No “If” for confirmation!
Tanya: Do you want to go to lunch now?
Juan: If I want to go to lunch? Do I want to go to lunch?
When confirming information, do not start the sentence with “if”. Sentences that start with “if” are conditionals and need a result clause:
If I want to go to lunch, I have to finish all my work.
If I want to go to lunch, I will.
If I want to go to lunch, I have to remember to make a reservation.
The original sentence from above “If I want to go to lunch…” is incomplete and we will be waiting for you to finish your sentence. You may notice a confused look on our face as we wonder how you’ll finish your sentence.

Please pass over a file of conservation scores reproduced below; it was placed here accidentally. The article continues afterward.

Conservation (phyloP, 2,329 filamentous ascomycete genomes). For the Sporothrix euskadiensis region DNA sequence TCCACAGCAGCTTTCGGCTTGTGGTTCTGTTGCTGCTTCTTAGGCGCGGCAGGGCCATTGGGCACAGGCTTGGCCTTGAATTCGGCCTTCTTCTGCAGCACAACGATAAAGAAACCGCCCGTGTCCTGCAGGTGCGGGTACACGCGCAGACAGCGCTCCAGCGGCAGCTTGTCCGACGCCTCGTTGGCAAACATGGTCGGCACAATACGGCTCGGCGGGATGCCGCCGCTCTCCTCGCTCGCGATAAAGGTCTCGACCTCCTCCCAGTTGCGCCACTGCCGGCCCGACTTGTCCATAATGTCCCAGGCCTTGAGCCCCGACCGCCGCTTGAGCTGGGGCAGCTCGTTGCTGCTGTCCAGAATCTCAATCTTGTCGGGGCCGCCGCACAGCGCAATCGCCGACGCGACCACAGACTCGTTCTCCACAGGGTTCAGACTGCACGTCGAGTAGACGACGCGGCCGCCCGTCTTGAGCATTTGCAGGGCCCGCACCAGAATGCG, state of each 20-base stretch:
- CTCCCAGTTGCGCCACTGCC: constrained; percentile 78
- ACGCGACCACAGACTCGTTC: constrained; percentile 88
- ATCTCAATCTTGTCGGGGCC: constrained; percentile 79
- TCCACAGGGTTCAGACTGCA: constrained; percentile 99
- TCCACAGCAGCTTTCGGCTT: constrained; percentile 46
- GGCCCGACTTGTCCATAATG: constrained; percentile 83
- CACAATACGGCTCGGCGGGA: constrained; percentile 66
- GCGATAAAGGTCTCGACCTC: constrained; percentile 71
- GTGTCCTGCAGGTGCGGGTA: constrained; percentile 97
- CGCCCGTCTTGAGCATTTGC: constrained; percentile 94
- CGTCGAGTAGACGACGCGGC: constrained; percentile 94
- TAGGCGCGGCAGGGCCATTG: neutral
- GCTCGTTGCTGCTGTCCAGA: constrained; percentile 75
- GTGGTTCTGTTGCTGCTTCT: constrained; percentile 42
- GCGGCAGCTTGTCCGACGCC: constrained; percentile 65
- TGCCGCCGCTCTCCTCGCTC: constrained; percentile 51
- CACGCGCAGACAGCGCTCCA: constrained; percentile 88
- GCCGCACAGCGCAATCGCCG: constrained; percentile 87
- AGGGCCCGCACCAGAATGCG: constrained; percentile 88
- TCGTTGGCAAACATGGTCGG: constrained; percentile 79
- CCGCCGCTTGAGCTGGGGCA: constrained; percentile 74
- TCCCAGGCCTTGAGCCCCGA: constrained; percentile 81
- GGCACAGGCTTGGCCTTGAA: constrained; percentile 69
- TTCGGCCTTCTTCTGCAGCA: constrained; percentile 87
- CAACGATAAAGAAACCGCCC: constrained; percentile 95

*”Iffy” is a an informal word in the English language which means “uncertain” or “full of doubts”. It is, of course, derived from “if”. We often used it when people can’t make a decision. For example, If your friend is uncertain about where to have lunch and saying:
If I go out for French food, it might be expensive. If I go out for vegetarian food, I might leave hungry. If I go out for Mexican food, it might be too spicy for the others.
You might say, “Stop being so iffy; just decide where you want to eat”.
The antonym of “iffy” is “decisive”.